Wind of change

The European Union is gearing up for a period of institutional renewal that will shape its agenda for the coming years. With the EU’s political parties preparing their policy manifestos for Europe’s future, and with the European Commission readying itself for a new mandate, it is the right moment for a stocktaking of where we stand on probably the most emblematic policy of this institutional cycle: the EU Green Deal.

The pursuit of the Green Deal has been a rare pillar of constancy for the European Commission during a period in which successive geopolitical crises and macroeconomic upheavals have forced shifts in political focus. Upon her appointment in 2019, Commission president Ursula von der Leyen described the green transition as Europe’s “new growth strategy” – and that interweaving of the climate crisis with the need to stimulate job creation has guided EU policymaking ever since. Notably, the EU’s response to the unprecedented challenge of the COVID-19 pandemic was a recovery fund that placed green investment at the heart of its action. Equally, a shocked EU reacted to Russia’s war of aggression against Ukraine with a strategy that emphasised green energy as a way of breaking old dependencies.

As a strong undercurrent to these top-level political developments, the EU over the past several years took major strides forward in its sustainability agenda – from overhauling emissions trading to frontrunning the world in laying out a system to guide flows of sustainable finance. While the upcoming elections create a natural staging post, Europe is also at a cross-roads in its green ambitions.

The advent of the U.S. Inflation Reduction Act posed an existential challenge to the EU’s approach to tackling the climate crisis, showing the firepower of a federal budget that Brussels does not possess.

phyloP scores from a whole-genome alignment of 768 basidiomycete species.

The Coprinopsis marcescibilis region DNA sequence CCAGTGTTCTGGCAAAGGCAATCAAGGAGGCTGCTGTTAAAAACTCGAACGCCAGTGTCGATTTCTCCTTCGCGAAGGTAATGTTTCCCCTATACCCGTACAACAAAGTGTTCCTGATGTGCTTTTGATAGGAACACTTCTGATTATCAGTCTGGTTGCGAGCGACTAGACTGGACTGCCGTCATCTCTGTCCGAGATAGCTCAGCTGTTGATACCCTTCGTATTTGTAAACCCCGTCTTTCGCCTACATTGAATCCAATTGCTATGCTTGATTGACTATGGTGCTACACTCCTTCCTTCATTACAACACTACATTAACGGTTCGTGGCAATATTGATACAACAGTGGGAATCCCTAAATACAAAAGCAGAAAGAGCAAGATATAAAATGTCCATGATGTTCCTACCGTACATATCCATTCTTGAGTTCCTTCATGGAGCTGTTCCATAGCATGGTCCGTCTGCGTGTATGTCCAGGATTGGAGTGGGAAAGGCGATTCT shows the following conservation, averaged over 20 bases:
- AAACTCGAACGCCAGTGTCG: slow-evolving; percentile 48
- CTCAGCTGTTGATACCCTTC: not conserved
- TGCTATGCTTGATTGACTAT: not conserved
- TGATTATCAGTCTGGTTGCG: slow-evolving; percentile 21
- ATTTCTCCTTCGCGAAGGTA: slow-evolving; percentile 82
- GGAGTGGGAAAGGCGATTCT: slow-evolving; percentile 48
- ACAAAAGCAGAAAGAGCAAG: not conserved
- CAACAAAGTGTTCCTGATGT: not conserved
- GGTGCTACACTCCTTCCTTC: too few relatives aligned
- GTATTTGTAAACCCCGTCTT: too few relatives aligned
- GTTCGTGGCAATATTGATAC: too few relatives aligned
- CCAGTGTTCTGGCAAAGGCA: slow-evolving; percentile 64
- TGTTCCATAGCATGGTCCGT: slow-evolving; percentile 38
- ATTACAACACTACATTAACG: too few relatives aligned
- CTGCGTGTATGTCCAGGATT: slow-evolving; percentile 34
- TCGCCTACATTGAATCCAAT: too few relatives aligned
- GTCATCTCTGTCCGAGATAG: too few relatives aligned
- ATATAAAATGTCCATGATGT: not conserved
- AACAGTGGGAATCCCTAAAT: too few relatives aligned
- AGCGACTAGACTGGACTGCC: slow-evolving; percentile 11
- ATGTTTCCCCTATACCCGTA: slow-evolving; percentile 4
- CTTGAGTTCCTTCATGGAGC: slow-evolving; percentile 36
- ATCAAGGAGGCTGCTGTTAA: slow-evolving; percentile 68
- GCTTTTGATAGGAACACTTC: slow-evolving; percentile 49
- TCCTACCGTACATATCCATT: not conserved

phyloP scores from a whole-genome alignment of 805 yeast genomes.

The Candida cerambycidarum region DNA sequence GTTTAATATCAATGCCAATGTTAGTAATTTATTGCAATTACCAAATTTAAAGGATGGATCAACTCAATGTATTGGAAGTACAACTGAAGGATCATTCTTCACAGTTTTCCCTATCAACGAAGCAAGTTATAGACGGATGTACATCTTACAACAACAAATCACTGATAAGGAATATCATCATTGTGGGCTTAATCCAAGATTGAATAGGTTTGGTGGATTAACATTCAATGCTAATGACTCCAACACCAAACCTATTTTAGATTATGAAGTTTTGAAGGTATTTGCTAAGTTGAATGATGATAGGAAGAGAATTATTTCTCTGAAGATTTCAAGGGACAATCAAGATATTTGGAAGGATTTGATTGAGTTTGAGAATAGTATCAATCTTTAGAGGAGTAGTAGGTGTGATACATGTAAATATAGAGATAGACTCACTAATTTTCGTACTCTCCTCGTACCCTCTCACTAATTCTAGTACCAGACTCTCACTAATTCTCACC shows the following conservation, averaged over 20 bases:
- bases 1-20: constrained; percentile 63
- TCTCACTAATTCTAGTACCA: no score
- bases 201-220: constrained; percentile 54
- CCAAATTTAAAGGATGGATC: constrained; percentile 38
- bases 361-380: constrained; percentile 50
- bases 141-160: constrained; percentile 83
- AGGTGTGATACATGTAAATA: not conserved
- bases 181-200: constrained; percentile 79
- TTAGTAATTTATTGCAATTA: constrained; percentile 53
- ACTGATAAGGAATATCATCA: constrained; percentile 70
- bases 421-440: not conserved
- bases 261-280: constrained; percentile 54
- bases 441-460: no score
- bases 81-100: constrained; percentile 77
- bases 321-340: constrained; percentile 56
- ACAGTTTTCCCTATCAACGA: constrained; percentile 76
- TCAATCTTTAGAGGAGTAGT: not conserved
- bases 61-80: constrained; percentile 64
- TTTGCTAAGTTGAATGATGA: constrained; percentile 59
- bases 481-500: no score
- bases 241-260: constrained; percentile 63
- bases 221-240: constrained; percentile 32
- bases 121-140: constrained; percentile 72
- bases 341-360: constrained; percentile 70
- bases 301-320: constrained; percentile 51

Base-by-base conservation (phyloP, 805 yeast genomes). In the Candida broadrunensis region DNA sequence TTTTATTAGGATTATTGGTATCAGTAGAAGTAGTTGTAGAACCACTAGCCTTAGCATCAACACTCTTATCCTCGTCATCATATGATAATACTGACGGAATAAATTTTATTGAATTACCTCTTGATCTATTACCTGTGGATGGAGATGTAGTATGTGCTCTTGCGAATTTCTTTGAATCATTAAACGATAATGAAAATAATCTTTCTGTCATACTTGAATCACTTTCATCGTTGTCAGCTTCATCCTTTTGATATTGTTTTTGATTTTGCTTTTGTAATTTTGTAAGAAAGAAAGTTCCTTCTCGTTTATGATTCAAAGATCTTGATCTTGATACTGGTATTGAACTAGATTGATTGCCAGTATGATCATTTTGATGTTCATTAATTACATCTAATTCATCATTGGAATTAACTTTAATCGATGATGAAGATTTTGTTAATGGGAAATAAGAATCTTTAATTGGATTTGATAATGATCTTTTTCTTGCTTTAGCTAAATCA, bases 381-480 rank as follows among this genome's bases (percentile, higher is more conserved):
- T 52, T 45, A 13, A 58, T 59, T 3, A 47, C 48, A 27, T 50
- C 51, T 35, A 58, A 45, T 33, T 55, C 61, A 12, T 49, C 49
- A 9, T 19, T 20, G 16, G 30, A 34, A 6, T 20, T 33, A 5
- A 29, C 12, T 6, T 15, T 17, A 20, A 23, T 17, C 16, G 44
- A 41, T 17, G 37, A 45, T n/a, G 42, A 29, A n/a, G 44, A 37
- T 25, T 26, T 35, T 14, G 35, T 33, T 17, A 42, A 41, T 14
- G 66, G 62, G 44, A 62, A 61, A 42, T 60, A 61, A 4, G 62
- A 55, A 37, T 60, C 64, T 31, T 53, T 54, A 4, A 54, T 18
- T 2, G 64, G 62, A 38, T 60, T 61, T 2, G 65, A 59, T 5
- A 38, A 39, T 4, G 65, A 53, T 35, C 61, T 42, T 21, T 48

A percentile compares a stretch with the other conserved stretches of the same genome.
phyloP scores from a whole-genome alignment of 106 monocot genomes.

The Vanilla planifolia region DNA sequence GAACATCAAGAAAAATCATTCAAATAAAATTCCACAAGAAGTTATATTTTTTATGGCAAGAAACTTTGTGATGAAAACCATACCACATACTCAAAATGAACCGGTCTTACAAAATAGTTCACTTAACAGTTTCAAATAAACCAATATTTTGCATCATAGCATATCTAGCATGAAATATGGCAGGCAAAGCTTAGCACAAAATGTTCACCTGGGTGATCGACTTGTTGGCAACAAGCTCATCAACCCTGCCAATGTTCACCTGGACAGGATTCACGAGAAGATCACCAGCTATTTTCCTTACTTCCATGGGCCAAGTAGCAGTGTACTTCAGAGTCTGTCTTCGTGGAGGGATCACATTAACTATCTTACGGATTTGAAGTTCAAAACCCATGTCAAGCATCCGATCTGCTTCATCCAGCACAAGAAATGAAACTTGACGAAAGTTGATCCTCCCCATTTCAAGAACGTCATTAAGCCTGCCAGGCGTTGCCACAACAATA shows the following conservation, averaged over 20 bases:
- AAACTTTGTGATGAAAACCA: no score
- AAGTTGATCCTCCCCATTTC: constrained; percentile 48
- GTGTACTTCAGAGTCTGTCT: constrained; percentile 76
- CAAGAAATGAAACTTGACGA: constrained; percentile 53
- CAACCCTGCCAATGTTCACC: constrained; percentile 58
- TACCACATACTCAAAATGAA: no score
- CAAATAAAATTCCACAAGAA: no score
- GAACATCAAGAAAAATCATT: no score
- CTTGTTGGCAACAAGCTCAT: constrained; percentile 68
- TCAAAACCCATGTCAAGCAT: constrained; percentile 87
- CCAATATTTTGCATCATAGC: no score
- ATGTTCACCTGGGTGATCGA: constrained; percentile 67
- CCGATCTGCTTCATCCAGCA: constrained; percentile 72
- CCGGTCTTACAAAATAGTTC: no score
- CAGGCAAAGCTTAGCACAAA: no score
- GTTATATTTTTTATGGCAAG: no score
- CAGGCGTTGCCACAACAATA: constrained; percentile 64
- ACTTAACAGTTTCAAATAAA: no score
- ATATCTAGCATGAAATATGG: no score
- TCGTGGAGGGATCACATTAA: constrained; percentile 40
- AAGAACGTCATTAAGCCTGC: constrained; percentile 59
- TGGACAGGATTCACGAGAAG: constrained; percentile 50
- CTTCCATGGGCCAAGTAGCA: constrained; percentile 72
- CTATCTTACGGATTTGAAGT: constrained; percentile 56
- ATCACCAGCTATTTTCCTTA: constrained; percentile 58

In tandem, political headwinds are mounting against the green regulatory agenda – raising the question of how hard legislators can push to reshape industries and behaviour during economically tough times.

At FleishmanHillard, we are committed to connecting the dots between these political developments and the policy detail thus giving maximum foresight on what lies ahead. In this spirit, we have prepared a Policy Guide to help you navigate the changing landscape in all key sectors – from Energy & Climate, to Sustainable Finance and Healthcare; from Environment & Chemicals to Digital and Agrifood.

Get your copy of the guide by reaching out to [email protected].

Underlying it all is one certainty: whatever new policy avenues and course corrections the EU chooses to explore over the coming years, the need to tackle the climate crisis will be an inescapable imperative.

  • David Turier

    David is the General Manager of FleishmanHillard’s EU Office. He specialises in providing strategic counsel for clients seeking to influence policy whilst bridging the gap between more traditional government relations and fully integrated campaigning. David has been involved in creating large-scale multi-market communications campaigns for...

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